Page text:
Get your employees to work together—and have some fun- executive affiliates

Treasure Hunt Adventures offers a fun and exciting way to foster group effectiveness. It’s based on the Scandinavian (and new Olympic) sport of orienteering, where a detailed map is used to locate flags in a forest. Treasure Hunt Adventures designs custom made maps for company, convention, school and park treasure hunts.  The object of the treasure hunt is to find the key to the treasure-filled chest. Members of the group have to work together to accomplish the goal. The key, which is hidden on the property somewhere, can only be found by locating clues that are circled on the map. Once the clues are all found and assembled, they will provide the players with a final riddle. Questions about your company can be added into the game—or general knowledge and trivia can be used. Excitement builds as everyone looks for the treasure (possibly T-shirts with your company logo on it). The focus of the hunt can be more physical or cerebral—whatever companies prefer. Treasure Hunt Adventures also offers a “Mission Possible” hunt. In this game, the team must defuse a “device” that was armed by a rival company. The hunt comes complete with spies, dark glasses, code words and a nail-biting countdown. The company also has a Great Central Park Treasure Hunt that can teach students geography or just be plain fun in learning the park and looking at the monuments. The map is $9.95 (available on, and once you finish the hunt you can claim a piece of “treasure” by mail. The company is planning to offer maps for several of the country’s large metropolitan parks in the near future. For more information, browse

Leave your ego at the door, please- executive affiliates

What’s one of the most powerful things a manager can do? According to the chairman of Starbucks, Howard Schultz, it’s to recognize the traits and skills you don’t have—and then have the good sense to go out and hire people who have them. Schultz, in a Fortune magazine article titled “The Best Advice I Ever Got,” says that Warren Bennis, a respected scholar on the subject of leadership, gave him the advice. Schultz says that over the years Bennis has been an invaluable source of guidance. “Early on … he said … that I needed to invest ahead of the growth curve and think beyond the status quo in terms of the skill base, the experience and the quality of the people around me. He also told me that the art of becoming a great leader is in developing your ability to leave your own ego at the door and to recognize the skills and traits you don’t possess and that you need to build a world-class organization.” Schultz says this was harder to achieve than you might think, because he also wanted to build a company with a conscience. He said he not only had to find people with the skills that complemented his qualities, but that he also had to be sure and attract people who thought the same way he did. “What tied us together was not our respective disciplines, and it was not chasing an exit strategy driven by money. What tied us together was the dream of building a company that would achieve the fragile balance of profitability, shareholder value, a sense of benevolence and a social conscience.”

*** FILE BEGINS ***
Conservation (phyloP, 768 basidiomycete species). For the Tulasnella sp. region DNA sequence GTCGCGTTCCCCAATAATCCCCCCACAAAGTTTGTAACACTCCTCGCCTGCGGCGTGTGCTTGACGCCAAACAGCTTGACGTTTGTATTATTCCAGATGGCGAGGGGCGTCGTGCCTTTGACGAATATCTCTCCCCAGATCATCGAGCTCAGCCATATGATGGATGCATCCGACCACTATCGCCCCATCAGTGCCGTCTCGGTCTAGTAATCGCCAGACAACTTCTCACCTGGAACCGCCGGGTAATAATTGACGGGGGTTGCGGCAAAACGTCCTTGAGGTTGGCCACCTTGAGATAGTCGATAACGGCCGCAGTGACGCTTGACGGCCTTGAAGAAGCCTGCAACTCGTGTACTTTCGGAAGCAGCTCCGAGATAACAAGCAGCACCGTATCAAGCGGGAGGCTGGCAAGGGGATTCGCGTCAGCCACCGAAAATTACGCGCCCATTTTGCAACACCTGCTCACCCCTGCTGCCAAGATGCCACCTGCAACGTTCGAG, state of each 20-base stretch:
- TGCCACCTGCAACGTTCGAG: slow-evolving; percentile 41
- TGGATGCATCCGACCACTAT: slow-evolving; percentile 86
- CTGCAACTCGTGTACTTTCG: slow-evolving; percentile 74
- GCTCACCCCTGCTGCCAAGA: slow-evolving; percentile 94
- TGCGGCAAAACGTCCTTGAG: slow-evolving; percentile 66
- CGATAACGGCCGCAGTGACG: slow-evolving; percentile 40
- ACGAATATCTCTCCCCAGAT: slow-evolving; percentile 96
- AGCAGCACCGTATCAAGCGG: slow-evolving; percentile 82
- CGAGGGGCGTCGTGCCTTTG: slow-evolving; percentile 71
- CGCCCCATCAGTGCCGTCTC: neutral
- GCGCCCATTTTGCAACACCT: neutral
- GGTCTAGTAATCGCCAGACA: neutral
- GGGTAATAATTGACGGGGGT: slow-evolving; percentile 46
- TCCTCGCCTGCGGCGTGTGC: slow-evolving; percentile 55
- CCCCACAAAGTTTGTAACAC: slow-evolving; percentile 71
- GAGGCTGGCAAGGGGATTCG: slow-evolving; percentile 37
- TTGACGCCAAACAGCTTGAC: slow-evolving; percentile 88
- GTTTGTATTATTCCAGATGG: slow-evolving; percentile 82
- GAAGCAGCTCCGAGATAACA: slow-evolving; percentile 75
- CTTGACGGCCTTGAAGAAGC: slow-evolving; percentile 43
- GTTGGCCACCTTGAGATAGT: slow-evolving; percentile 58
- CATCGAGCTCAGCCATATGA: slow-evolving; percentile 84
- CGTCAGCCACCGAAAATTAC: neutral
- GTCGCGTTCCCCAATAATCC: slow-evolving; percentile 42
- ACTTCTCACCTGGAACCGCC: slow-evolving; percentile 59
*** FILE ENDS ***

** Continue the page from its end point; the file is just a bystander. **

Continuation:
How to know whether self-help advice is legit or bunk- executive affiliates

Are you leery of some of the self-help advice out there? If so, then you might want to consider the seven following tips by Stephen Kraus, author of Psychological Foundations of Success: A Harvard-Trained Scientist Separates the Science of Success from Self-Help Snake Oil. Kraus has a doctorate in social psychology from Harvard University (  Here are his “Top Seven Signs a Marketer is Trying to Sell You Self-Help Snake Oil”: •  There are references to studies or statistics without documenting the sources used. Kraus says that footnotes play a big role in reliable information and science. And if they’re absent, you should be leery. •  Instant change is promised. Kraus says lasting change is a process that involves ups and downs. He says you make the decision to change instantly, but you should probably expect to grapple with some setbacks along the way. •  Effortless change is promised. Kraus says change that will be stable and lasting will probably take some thought and effort on your part. He says the old axiom that if it sounds too good to be true, it probably is, is a good thought to keep in mind when faced with evaluating self-help materials. •  Information about the Yale Study of Goals is offered. Kraus says this is a great story: The 1953 graduating class at Yale was interviewed. During the interviews it was determined that 3 percent of the class had specific written goals for their futures. After 20 years, that 3 percent was found to be worth more than the other 97 percent—combined. Kraus says there’s only one problem: The study never took place. It’s an urban legend. •  Promises of tapping the powers of the subconscious mind are made. Kraus says this is a sure sign that you’re dealing with marketers and not psychologists. •  Promises of eliminating fear forever are made. Kraus says forget it. You’re never going to be fear-free, because fear is important to our survival and is built into our lives for good reason—for instance, if you’re about to be run over by a bus, it’s a good thing to be afraid because it is a necessary call to action. •  The “fact” that people only use 10 percent of their brainpower is brought up. Kraus says this is one of the oldest urban legends in psychology—and it’s not true. He says that if someone removed 90 percent of your brain that you’d definitely notice—actually he says, you wouldn’t notice, because you’d be dead.